Tuesday, March 8, 2011


Hey y’all! Sorry I haven’t written in awhile but my school has state testing right now and OMG is it ANNOYING!!!!
Anyway, I wrote this poem on the bus today in the very front seat(I think we all know that’s the worst place) because my anger management French teacher decided to keep us like five minutes late so I got on the bus when all the seats had been taken(ugh!) So, I was trying to look as non-loserish as I could sitting in the front seat of the bus and I was thinking about how people always call me weird(I don’t know why I was thinking about that, Im probably going insane) I mean, its not like they call me weird in a mean, way, its more in a loving way, and people love me because I’m not normal. And then it struck me!(Just so ya know, Im not gonna say what IT is, you’ll find out in the poem) So anyway, being the total literary nerd I am, I decided to write my thoughts in poem format-
There is no such thing as weird.
People say,
That if you are not like everyone else,
You are weird.
No two people
Are the same.
That’s why we have
Every person has something
Unusual about them,
Even if they try to hide it.

If everyone is weird,
The ones that really are dull,
They who have no personality,
They are the weird ones.

It goes round and round
Like this.
On and on,
Like the number pi,
If you call that a number.
The only conclusion to come to
Is that,
There is no such thing as weird.

Friday, February 18, 2011

Lunar Musings

You can tell when it's a full moon
without looking at the sky.
It's when all life stills,
not in fright, but in reverence.
It’s when the tides rise up
to meet the luminescent sky,
and the power of the moon alone
brings heaven and Earth together.

You can tell when it's a full moon,
because the snow glistens
with the reflected incandescence of the night.  
Great expanses of powder,
like crushed mirrors a lunar goddess 
let fall from her fingertips,
merely to be able to bask in the frosty image of herself.

And when it's a full moon,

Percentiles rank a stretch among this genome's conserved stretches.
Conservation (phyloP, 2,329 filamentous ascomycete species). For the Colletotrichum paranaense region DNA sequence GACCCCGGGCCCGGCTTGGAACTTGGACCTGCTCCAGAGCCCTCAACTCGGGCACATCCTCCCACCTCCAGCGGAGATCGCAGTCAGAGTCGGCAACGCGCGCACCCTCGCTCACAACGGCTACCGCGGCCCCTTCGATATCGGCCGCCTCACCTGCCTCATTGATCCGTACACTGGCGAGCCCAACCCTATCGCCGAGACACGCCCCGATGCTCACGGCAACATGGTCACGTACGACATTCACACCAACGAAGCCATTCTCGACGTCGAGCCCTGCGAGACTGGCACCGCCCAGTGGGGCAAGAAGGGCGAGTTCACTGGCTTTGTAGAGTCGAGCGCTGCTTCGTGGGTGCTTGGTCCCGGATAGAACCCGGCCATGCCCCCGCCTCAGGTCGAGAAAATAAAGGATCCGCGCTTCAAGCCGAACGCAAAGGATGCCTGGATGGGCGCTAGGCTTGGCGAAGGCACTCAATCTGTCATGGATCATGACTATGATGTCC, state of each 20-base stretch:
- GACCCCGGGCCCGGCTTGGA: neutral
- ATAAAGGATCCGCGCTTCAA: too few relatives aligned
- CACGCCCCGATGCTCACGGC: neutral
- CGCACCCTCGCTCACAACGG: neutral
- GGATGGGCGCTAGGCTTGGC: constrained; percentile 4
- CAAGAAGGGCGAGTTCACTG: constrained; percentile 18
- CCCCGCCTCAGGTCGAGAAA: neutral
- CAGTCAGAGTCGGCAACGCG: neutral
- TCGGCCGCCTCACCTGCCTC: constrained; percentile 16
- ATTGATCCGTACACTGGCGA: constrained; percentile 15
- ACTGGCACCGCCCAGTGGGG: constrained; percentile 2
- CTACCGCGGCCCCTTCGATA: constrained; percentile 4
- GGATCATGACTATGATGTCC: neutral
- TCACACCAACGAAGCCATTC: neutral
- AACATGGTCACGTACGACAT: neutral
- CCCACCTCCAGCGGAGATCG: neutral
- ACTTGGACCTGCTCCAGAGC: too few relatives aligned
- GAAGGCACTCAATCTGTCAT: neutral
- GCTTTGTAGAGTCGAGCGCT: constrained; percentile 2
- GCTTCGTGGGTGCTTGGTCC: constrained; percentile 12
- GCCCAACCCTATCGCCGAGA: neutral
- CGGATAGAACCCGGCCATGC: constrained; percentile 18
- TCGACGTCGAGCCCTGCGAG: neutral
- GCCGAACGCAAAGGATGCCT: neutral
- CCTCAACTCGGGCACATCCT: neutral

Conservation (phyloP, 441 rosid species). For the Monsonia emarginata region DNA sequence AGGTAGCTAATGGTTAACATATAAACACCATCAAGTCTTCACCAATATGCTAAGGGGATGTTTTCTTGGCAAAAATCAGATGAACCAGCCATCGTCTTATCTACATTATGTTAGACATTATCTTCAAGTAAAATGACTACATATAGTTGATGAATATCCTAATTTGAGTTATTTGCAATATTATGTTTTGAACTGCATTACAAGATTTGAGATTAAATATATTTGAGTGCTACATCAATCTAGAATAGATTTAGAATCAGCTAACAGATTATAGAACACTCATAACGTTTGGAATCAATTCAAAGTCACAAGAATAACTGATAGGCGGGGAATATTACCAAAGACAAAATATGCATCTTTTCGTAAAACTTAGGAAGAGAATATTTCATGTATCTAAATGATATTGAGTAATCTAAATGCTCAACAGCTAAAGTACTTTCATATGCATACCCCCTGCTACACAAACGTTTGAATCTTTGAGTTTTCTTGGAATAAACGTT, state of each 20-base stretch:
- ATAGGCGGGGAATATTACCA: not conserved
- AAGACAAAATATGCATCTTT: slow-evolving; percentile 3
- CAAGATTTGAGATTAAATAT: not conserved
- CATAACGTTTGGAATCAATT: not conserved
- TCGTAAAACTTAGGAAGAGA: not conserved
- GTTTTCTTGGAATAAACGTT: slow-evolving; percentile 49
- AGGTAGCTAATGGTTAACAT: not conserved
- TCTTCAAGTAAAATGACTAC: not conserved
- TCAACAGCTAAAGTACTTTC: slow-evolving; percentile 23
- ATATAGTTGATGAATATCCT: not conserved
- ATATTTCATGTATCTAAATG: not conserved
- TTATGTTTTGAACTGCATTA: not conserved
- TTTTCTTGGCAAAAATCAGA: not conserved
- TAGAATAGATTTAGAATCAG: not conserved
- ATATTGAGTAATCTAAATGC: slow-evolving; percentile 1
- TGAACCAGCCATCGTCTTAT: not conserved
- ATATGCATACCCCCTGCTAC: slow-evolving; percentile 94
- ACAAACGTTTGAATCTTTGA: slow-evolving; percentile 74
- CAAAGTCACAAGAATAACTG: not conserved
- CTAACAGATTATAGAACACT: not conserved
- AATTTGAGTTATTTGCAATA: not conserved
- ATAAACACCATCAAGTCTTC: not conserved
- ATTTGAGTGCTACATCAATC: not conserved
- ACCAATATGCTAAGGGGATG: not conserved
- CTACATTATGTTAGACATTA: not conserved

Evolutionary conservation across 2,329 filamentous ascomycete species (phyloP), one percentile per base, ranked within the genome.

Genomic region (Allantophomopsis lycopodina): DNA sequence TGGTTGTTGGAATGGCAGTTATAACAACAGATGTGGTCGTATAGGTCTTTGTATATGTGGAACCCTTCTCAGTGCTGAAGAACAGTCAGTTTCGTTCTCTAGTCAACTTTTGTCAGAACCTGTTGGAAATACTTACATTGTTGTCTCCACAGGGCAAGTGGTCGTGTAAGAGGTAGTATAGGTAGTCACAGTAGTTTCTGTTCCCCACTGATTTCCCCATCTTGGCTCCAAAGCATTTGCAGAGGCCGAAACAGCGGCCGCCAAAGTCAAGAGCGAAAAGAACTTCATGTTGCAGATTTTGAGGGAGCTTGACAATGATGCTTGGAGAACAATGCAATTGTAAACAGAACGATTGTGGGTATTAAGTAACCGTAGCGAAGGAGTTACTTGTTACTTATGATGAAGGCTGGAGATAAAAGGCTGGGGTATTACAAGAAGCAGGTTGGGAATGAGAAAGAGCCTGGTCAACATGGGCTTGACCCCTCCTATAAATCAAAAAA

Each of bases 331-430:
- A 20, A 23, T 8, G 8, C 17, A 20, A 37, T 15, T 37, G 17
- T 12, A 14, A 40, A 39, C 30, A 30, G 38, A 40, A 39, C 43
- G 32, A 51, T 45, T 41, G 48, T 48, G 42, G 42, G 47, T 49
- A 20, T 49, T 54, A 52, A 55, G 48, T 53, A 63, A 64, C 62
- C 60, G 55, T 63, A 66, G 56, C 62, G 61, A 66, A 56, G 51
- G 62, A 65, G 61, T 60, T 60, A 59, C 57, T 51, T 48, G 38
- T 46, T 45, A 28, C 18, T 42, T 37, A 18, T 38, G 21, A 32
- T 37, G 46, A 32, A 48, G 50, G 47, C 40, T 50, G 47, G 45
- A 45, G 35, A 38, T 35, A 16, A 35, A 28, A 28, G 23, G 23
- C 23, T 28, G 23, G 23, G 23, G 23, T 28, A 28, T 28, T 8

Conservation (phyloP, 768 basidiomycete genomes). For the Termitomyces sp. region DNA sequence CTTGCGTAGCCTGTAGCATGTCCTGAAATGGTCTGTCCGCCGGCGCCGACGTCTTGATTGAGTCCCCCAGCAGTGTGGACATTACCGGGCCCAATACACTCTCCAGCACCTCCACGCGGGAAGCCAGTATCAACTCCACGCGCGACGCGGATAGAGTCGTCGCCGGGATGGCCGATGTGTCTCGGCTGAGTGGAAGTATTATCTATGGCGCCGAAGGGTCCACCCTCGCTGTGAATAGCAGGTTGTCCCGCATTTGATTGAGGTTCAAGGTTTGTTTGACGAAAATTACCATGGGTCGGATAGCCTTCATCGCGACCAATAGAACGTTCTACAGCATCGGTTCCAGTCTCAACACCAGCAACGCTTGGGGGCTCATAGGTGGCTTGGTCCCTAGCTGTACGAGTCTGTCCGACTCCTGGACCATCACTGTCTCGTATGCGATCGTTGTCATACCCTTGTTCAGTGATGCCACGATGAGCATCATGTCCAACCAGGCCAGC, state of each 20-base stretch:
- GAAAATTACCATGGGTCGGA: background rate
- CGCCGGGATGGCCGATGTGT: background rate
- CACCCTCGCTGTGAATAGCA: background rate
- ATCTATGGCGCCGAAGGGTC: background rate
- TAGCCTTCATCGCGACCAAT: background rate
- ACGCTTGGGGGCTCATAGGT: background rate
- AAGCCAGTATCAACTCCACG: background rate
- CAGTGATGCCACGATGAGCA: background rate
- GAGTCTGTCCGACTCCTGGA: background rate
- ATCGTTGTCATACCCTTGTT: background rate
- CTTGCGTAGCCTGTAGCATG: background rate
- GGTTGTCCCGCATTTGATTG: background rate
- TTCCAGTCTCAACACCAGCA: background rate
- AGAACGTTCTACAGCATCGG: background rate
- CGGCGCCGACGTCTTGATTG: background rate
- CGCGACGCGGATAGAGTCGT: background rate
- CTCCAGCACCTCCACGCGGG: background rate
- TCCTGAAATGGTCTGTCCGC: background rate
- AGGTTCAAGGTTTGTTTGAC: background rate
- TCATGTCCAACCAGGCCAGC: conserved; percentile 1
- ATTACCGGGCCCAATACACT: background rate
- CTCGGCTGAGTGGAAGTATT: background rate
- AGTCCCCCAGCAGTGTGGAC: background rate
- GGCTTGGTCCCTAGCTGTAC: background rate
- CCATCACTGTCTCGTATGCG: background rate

you are freed from the clutches of slumber,
because somewhere deep down,
you know that this is what beauty really is,
and that you need to savor it,
the rare beauty of a full moon.

Sunday, February 13, 2011

Valentine's Day Sucks

To all my readers out there, I would like to say HAPPY VALENTINE’S DAY! Valentine’s day is a day to consider and appreciate everyone we hold dear to us. So, for this edition of Skye Writes, I thought I would talk about a book that I believe EVERY teenage girl in the nation has read at least five times. Because who can’t fall head over heels in love with the smoldering golden eyes, the gently tousled hair, and the brooding, passionate love of Edward Cullen?
            Like all trends, be it skinny cargos or vampire stories, the original is always the best. Swept up in a tidal wave of vampire high school romances, I think that we sometimes forget how it all started. Ah yes, with good old Twilight. For some reason, the mixture of a normal girl, an insanely hot vampire, a muscley werewolf, high school, and true love lit up some kind of lightbulb in the minds of readers everywhere. The Twilight phenomenon blew across the country as inexplicably as Glee or Bieber Fever.
            Myself, I am a true Twilight fan. Having read the series eight times, I think its safe to say that I know it pretty much inside and out, and having said that, I think that Stephenie Meyer is truly genius. I mean, no one can get inside a high-schoolers’ mind quite like that lady. The everyday dialogue between Bella, the main character(for those of you who don’t know that you should be ashamed of yourselves!!!) and her friends flows so naturally, you could almost pretend you were in the scene, and from personal experience(I won’t mention any names) I know that you find yourself being a total geek and using quotes from the book in your own life. I think that we should all take a moment to applaud the extreme creativity of Stephenie, for breaking vampires from Bram Stoker’s dusty old mold. No, Ms. Meyer’s vampires didn’t sleep in coffins, well they didn’t sleep at all, but they would recline in gorgeous, glass walled mansions. Cast away was the idea that vampires would burn up in light. No, that wasn’t fabulous enough for our good friends the Cullens. Instead, they merely sparkled, intensifying their unearthly beauty. And to top it all off, because our new vampires couldn’t possibly kill people, they went quote un quote, vegetarian. (Oh, those vegetarians, they’re taking over the world! I mean soon brains won’t be good enough for zombies, they’ll be eating rice pudding. Geez.)